Published on May 8, 2018

Dear Parishioners of the Sandusky Catholic Community,

When  I  was in second grade my mother told me that the most   important  event  in  my entire life would happen.  It was Holy   Communion.  Sr. Patronella taught us second graders and once   said that if we went to communion with the right attitude, if we died   that moment in receiving the Eucharist, we would go straight to   heaven.

This Sunday is First Eucharist for our second graders.  When I was at other parishes, I would give out apple trees to the first communicants.  There is an old saying that “you can count the seeds in an apple but you can’t count the apples in a seed.”  Planting an apple tree is planting something that will produce.  Another interesting fact of apples is that their seeds produce different varieties of apples.  So if you plant the seeds from a Courtland apple say, each seed would produce a different variety.  So every child will be different and they will each bring a unique perspective to their baptism call.
For most of us we learn the importance of Eucharist from our family.  This year, we have stressed that the family has to be ready to support the child in this sacrament because, it is a sacrament that speaks of community and family.
Let’s face it our families and our community are the sea salt from which we came.  My mom and dad never turned away a hungry soul or a poor person.  On the farm, we hired lawyers for our DUI workers and made sure they were represented properly.  My mother has the quickest of wits and would be very direct in her humorous Irish way.  She loved the smoky, magical theater of the Mass.  She was committed to justice in a way in that she only liked honest talk.  She also leaned to mercy and forgiveness.  She had great standards, as my dad did also, but she more than my dad understood human frailty and action.  She thought that lies killed people and bled souls and the most truthful, real action one could take is to reverently receive Holy Communion.  Why? Because it could change the world.  It seemed like a mad idea to her kids but she insisted on its efficacy.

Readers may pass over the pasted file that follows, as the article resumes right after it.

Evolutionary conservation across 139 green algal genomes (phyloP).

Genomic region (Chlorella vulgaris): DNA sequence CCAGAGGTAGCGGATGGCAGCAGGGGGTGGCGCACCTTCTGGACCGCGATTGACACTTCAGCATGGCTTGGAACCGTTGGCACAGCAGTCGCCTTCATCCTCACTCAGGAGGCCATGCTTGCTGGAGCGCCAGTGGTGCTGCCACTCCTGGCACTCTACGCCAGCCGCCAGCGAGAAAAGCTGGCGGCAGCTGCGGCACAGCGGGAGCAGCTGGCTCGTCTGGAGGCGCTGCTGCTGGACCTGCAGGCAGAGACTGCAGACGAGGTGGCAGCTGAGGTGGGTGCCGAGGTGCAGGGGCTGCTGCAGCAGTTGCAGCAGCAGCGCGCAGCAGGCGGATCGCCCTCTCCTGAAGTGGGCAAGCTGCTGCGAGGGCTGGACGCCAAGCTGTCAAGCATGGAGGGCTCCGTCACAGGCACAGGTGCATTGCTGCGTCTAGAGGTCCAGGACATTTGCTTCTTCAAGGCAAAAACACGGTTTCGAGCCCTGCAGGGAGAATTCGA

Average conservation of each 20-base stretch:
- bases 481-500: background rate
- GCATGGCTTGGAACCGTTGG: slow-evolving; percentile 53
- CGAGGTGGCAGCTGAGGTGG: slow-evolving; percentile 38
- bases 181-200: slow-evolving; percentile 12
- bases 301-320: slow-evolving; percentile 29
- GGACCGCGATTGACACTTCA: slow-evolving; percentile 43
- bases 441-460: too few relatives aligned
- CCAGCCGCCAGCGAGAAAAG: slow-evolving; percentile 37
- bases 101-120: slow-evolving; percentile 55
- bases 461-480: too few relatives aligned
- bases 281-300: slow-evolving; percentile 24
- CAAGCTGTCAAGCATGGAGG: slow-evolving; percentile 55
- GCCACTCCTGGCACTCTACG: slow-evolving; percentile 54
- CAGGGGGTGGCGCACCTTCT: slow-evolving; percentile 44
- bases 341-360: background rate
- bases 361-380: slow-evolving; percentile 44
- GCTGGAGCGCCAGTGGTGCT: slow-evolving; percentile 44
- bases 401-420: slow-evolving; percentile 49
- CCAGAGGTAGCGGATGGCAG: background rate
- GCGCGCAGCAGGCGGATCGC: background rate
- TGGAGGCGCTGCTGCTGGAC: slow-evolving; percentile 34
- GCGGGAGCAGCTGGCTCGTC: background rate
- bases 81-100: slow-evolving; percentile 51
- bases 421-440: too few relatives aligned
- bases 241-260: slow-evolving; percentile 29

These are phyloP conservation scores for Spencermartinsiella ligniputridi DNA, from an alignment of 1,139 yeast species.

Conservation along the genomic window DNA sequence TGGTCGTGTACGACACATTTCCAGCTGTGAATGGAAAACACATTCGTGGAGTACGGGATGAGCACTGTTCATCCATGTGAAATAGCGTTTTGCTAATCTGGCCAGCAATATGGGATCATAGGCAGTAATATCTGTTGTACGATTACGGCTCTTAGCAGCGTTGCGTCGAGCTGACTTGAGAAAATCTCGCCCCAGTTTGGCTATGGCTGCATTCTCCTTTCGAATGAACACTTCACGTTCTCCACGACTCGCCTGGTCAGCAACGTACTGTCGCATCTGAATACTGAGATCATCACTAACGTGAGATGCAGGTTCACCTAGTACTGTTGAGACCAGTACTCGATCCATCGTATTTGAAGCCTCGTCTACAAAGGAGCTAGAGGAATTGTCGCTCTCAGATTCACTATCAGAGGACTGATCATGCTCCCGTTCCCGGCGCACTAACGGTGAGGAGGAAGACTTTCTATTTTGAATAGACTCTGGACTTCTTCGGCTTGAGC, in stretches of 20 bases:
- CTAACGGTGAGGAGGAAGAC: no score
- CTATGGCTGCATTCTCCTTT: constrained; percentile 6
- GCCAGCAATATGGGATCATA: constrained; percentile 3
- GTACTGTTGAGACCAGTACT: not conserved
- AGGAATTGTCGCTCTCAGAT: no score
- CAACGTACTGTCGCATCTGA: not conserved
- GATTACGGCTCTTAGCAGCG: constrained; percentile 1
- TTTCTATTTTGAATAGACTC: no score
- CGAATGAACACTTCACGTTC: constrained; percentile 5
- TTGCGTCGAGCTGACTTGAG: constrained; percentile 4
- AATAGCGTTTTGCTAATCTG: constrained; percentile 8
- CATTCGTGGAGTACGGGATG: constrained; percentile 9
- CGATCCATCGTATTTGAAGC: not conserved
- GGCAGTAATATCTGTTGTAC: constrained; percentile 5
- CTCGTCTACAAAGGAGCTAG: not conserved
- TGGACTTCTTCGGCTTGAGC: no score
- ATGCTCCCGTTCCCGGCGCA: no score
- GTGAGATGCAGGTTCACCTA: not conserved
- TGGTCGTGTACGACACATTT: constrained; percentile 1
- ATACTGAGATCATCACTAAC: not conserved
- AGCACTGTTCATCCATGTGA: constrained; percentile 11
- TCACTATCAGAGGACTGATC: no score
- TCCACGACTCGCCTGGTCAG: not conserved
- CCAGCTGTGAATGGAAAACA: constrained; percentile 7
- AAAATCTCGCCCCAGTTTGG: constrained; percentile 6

I remember the two days after First Communion and the party where rosaries and money were the main concern; a poor person came to our door in the country.  He asked for something to eat.  She told me to make the sandwich.  When I balked at this request, she said what did I think First Communion was, just a time for rosary collection and money.  “It’s time you do something for someone else,” she said.
For me and I think for most Catholics, First Communion is not just about white dresses and little kids with ties.  It is more than a rite of passage and a photo opportunity of posing with medals and rosaries and getting money from uncle and aunts.  The story of the world is about struggle and sadness, loneliness and loss, but on First Communion Sunday there is no way to stay sad long for there are these young children who are sincere and honest, who tell no lies, who hold out their hands in a correct and non-casual way.  There is also in the community people like my mom, who do not have an iota of pious nonsense in them, but have a deep appreciation of the Eucharist and sees it as a truth that makes a difference in the world.
So it is more than congratulations to our second graders.  There is an astounding idea at the heart of such a sacrament.  It’s an idea that has driven the Catholic clan through two thousand years and it’s an idea that remains.  It is akin to the hope of planting seeds and the hope such an act engenders.  It has the capacity to wash feet and bring hope and instills starlight in our hearts.  It is about love and service and faith.  It was the most important day in my life for it formed everything.  Please pray for our second graders as they receive the Body and Blood of Christ for the first time in the sacrament.  They have much to remind us of in our spiritual life.
In Him,
Fr. Joe